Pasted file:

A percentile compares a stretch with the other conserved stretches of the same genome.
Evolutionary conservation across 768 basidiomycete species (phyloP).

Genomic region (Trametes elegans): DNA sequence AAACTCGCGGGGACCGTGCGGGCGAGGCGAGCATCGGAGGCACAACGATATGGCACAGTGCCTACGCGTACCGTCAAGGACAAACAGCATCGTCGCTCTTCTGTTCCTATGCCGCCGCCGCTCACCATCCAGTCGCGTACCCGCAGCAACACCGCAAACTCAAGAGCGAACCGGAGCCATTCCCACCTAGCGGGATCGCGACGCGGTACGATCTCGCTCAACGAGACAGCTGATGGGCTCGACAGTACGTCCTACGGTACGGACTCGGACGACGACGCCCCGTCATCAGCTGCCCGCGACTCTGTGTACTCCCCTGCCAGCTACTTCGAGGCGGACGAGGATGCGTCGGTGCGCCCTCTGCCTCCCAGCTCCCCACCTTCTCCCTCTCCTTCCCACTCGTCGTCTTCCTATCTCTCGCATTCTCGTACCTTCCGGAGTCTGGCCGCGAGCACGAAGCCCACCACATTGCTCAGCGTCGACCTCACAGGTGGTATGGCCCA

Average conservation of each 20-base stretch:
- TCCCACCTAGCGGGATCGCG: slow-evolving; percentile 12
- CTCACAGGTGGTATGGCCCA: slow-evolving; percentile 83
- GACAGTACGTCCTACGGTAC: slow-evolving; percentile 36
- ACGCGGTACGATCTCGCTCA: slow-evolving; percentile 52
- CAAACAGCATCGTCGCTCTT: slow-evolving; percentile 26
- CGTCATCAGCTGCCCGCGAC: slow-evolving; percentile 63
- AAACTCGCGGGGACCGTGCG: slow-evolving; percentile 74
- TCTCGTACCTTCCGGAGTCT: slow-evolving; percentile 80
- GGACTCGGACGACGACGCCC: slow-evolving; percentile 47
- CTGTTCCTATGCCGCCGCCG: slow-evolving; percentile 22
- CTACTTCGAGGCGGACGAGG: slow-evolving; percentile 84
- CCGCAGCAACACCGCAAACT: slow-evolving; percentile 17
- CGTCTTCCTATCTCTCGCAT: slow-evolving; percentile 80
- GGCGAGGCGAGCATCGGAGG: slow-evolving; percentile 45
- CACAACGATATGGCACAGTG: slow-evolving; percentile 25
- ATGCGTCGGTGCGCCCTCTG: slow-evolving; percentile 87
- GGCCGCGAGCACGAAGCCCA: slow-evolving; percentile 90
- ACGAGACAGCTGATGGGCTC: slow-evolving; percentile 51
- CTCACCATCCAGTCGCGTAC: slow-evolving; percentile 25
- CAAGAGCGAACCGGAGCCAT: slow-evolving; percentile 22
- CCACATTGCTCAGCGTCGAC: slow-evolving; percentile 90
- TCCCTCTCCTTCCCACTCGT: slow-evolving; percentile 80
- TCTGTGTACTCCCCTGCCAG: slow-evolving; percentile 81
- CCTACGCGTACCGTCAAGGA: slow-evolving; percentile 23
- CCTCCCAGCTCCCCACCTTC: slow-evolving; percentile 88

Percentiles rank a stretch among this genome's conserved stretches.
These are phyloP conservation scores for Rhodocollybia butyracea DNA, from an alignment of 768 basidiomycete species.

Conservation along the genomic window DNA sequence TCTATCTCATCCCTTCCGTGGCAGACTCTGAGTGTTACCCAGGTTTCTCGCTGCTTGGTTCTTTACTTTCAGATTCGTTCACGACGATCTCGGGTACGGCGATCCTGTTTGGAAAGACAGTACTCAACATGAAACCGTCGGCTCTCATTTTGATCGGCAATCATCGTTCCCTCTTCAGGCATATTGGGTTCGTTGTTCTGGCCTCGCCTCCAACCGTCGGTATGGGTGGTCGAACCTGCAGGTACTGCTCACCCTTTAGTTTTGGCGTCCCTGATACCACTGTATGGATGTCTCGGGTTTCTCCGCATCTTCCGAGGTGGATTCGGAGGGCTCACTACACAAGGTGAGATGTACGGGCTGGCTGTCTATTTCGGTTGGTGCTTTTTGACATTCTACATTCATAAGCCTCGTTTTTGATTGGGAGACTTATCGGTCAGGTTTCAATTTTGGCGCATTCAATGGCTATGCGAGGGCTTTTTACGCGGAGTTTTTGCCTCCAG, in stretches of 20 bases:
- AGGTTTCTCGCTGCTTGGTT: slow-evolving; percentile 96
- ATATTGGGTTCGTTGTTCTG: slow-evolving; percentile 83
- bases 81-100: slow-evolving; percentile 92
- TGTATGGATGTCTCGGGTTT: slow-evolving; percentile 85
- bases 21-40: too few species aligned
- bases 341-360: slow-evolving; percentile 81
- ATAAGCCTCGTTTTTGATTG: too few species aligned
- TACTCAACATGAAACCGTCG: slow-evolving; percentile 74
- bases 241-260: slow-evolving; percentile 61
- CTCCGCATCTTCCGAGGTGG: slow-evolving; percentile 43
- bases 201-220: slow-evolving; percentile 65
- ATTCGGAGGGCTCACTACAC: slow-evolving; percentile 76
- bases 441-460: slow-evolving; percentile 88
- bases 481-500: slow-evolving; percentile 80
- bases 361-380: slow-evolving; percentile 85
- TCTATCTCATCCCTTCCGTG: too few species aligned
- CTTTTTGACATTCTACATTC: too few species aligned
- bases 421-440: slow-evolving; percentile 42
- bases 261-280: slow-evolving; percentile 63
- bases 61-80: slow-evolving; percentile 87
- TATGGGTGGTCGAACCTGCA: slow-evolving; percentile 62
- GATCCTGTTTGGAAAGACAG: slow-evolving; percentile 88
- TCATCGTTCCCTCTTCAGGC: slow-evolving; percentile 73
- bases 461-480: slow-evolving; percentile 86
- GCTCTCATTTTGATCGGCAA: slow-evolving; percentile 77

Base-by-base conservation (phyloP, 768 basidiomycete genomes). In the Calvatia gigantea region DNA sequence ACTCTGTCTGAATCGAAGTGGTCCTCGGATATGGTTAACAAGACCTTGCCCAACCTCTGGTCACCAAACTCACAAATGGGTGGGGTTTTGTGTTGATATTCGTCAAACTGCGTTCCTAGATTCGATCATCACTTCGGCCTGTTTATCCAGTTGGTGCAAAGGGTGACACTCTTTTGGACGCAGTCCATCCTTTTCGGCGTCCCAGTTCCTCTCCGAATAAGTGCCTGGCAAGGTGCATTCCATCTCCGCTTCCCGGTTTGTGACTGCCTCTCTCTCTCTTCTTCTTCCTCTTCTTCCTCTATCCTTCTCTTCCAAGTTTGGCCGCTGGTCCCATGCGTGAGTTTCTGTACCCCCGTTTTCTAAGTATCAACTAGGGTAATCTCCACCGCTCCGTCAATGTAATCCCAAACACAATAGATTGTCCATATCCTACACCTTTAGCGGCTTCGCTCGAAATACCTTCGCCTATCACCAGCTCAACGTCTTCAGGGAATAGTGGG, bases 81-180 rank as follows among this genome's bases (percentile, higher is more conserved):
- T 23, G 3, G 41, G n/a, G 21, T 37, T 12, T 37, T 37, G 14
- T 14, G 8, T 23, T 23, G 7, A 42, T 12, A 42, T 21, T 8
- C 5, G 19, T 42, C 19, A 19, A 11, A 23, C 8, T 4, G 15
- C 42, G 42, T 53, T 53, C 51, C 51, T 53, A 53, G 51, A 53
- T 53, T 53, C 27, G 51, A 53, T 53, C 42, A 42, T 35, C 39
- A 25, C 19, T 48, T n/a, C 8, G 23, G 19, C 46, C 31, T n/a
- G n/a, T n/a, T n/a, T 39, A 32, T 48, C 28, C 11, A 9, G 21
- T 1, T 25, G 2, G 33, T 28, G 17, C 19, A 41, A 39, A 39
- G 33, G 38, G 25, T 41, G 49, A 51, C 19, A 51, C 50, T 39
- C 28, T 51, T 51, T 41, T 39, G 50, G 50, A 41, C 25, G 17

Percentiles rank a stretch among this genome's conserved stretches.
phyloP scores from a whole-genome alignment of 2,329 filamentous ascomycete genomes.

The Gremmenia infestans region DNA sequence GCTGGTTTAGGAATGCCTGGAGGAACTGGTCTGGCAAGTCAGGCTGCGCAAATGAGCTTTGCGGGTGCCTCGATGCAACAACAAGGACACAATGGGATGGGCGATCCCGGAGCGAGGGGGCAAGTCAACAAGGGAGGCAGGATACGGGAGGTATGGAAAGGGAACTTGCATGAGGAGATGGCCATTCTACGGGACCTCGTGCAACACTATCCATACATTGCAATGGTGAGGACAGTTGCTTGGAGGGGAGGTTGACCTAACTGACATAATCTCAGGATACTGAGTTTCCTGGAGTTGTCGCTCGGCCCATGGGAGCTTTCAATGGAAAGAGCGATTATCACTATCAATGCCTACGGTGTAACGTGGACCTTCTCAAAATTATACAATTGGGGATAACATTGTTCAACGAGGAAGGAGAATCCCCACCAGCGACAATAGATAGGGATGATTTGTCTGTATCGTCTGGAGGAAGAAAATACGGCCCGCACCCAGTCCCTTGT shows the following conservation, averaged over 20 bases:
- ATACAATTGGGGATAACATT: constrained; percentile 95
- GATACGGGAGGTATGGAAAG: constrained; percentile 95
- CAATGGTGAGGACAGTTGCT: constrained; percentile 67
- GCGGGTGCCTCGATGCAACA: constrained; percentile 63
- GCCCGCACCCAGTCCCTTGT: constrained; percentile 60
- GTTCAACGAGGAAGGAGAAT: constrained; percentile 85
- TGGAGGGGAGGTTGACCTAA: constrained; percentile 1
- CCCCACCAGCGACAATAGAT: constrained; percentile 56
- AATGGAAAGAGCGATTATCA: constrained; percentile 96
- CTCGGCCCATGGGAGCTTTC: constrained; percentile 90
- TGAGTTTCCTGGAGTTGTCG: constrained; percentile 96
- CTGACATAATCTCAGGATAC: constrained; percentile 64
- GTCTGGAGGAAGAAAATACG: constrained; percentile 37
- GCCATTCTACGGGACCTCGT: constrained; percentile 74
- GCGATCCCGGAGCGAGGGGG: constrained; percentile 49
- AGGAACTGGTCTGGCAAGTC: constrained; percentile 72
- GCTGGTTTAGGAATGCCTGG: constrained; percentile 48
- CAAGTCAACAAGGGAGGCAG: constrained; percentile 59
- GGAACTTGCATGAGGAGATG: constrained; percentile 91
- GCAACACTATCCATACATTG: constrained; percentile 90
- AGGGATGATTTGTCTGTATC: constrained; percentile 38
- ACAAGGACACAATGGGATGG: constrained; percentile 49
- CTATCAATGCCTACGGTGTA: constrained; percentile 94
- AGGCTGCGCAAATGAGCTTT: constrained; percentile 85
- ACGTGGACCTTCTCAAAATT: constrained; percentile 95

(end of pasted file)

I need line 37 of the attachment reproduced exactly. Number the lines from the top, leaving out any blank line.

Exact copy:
- bases 21-40: too few species aligned